Vaccine to Control Pig Virus
I rarely write about pigs. But those in the farming world are aware of the porcine epidemic diarrhea virus (PEDv). This virulent disease has been killing pigs across the county.
PEDv was first diagnosed in the United States in April, 2013. Since then, it has spread to 30 states and is responsible for more than seven million deaths in piglets. There are approximately 5.85 million sows and gilts in the U.S; however, the exact number of those infected is not known. The USDA designated PEDv a reportable disease in June, and it continues to be a serious threat to U.S. pig farms with an estimated 30 percent of farms reporting a recurrence of the disease within a year after an initial outbreak. Although PEDv is a significant health threat to young piglets, it poses no risk to food safety or to human health.
Zoetis Inc. announced that the U.S. Department of Agriculture (USDA) has granted a conditional license for a vaccine to help fight porcine epidemic diarrhea virus (PEDv). The two-dose inactivated vaccine, licensed for use in healthy pregnant female pigs (sows and gilts), is designed to help them develop antibodies which can be transmitted to their newborn piglets. Zoetis anticipates the vaccine will be available to veterinarians and pig farmers in September.
The vaccine is given as a 2 mL intramuscular (IM) injection to sows or gilts prior to farrowing (giving birth). Two doses given three weeks apart are recommended, with the second dose given two weeks pre-farrowing. Previously vaccinated sows should receive a single dose given two weeks before farrowing. On average, female pigs farrow twice each year.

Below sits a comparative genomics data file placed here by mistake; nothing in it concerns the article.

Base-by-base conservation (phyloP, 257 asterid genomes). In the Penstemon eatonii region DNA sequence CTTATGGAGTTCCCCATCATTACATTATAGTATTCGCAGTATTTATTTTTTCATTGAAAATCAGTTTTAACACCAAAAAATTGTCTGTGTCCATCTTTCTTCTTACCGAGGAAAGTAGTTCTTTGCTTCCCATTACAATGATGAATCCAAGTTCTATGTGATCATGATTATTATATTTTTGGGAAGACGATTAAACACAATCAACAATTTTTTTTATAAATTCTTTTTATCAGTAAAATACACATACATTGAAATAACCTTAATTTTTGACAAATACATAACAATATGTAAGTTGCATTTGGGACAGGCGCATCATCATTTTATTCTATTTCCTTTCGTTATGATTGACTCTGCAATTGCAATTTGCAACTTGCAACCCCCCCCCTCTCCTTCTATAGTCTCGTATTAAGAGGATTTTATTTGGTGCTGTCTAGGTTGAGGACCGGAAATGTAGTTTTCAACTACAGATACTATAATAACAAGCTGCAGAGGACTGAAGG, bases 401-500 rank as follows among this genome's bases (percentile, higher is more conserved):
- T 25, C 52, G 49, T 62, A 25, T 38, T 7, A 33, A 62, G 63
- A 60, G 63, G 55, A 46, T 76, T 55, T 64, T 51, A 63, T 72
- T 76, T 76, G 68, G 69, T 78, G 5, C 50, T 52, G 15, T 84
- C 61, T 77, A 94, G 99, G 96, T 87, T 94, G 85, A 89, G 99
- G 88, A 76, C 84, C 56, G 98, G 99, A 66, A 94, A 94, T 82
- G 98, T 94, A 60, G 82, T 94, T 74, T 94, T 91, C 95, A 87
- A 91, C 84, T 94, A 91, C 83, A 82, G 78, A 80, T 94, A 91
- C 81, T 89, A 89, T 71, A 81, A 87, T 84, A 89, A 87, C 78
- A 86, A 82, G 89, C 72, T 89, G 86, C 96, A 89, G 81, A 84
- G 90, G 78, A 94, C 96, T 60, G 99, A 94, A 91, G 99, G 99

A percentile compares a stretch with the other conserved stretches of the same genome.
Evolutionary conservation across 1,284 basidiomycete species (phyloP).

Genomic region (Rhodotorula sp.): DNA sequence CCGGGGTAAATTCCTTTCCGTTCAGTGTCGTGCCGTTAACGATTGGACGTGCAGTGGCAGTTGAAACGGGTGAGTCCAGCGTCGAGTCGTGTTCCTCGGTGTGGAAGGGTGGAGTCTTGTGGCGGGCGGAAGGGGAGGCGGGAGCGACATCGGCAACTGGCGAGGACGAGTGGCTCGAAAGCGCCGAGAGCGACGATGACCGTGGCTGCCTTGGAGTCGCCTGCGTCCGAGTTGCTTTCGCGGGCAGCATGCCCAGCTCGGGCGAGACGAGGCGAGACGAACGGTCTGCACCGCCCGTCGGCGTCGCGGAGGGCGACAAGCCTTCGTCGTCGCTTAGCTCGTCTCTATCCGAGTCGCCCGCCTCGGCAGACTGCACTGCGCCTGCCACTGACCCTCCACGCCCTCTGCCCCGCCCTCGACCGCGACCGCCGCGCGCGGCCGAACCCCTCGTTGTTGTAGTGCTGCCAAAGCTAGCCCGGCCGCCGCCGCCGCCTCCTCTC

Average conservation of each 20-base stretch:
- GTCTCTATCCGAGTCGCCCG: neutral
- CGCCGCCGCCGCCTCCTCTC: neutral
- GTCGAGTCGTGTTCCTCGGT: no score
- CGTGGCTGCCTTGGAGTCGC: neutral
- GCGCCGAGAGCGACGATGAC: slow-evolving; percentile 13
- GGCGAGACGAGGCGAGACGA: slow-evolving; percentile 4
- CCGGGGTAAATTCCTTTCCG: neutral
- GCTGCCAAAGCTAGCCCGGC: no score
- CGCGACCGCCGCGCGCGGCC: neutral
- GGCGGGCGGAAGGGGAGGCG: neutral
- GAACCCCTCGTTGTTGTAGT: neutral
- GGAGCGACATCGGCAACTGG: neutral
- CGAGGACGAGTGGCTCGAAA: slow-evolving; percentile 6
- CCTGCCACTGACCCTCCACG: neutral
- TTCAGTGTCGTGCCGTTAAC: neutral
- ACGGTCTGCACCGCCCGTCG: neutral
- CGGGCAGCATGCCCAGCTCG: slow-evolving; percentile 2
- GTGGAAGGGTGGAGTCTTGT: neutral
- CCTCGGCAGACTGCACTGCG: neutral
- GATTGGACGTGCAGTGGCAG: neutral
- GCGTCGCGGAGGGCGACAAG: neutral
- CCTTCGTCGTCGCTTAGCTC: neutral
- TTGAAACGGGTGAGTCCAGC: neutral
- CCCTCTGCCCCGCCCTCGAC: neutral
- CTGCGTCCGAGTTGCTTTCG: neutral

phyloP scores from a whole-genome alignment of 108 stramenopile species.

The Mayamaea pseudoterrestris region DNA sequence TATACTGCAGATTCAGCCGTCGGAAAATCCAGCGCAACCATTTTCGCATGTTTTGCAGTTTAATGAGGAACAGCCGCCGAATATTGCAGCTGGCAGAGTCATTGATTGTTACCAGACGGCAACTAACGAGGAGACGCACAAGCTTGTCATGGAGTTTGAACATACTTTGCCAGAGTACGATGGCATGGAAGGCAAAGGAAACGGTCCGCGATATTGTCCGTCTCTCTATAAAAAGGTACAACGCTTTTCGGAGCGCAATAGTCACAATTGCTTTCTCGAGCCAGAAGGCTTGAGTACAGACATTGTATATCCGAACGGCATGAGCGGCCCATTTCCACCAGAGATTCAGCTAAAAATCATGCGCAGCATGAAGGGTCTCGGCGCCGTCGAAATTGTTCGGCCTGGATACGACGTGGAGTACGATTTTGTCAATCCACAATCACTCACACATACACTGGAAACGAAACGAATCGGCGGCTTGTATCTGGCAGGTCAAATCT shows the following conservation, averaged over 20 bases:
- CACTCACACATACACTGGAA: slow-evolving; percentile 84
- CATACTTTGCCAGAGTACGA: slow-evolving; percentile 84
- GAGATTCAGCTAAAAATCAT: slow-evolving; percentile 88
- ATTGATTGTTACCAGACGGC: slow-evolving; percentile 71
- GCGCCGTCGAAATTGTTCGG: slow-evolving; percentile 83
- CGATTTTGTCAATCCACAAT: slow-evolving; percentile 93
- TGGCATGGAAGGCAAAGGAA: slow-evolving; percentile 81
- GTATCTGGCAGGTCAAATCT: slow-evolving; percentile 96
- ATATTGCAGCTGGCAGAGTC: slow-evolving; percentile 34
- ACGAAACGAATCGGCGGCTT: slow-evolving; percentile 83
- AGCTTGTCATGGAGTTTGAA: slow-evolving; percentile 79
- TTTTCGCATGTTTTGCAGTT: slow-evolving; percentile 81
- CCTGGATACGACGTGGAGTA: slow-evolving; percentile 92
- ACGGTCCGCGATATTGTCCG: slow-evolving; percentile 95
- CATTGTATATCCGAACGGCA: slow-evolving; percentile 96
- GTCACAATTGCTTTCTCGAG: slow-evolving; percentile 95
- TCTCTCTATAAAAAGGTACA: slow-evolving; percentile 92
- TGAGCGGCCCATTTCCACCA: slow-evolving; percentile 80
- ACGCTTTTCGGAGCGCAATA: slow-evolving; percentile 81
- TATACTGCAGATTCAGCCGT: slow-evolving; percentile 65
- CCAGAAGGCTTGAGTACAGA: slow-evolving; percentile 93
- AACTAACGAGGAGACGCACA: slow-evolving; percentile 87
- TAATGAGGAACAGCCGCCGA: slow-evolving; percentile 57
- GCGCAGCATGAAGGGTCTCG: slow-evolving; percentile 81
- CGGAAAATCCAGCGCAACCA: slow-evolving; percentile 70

In order to receive the conditional license, the vaccine was shown to be safe in a field safety study, and a reasonable expectation of efficacy was demonstrated. Zoetis is working to complete the studies necessary to obtain full licensure in the U.S.
Zoetis continues work with Iowa State University on a second vaccine approach to help control PEDv. The results from these vaccine research programs could have applicability in countries outside the U.S. where PEDv has been identified and is threatening swine herds and the livelihoods of farmers who raise and care for them.
In the meantime, ongoing efforts to slow the spread of PEDv continue to focus on improving animal husbandry and hygiene measures. From the farm to transport trucks, stepped-up efforts include additional sanitation, better control of access points and review of employee protocols. All of these steps have been demonstrated to help mitigate the risk of the virus entering a farm.
Here is the National Pork Board Informational Statement
The USDA has confirmed that porcine epidemic diarrhea virus (PEDV) has been identified in the United States for the first time through testing at the National Veterinary Services Laboratory. This is not a new virus, nor is it a regulatory/reportable disease. Since PEDV is widespread in many countries, it is not a trade-restricting disease, but rather a production-related disease. PEDV may appear clinically to be the same as transmissible gastroenteritis (TGE) virus with acute diarrhea. Producers will need to work with their herd veterinarian with if any TGE-like symptoms appear and as always, maintain strict biosecurity protocols.
Porcine epidemic diarrhea virus (PEDV) is a virus similar to transmissible gastroenteritis (TGE), another disease only affecting pigs. It is not zoonotic, so therefore it poses no risk to other animals or humans. Also, it poses no risk to food safety.
PEDV has been identified in the United States in a small number of herds. The virus is not a new virus as it was first recognized in England in 1971. Since then, the disease has been identified in a number of European countries, and more recently in China, Korea and Japan.
USDA, State Animal Health Officials, the American Association of Swine Veterinarians and veterinarians at the National Pork Board are actively monitoring this disease and will make recommendations to producers as necessary.
PEDV is transmitted via the fecal-oral route and may appear to be the same as transmissible gastroenteritis (TGE) virus with acute diarrhea within 12 to 36 hours of onset. Herd veterinarians remain well versed in managing TGE-like diseases.
Laboratory testing is the only way to diagnose PEDV.
As always, producers who see any signs of illness in their pigs should notify their herd veterinarian immediately to address the issue.
PEDV does not affect pork safety. Pork remains completely safe to eat.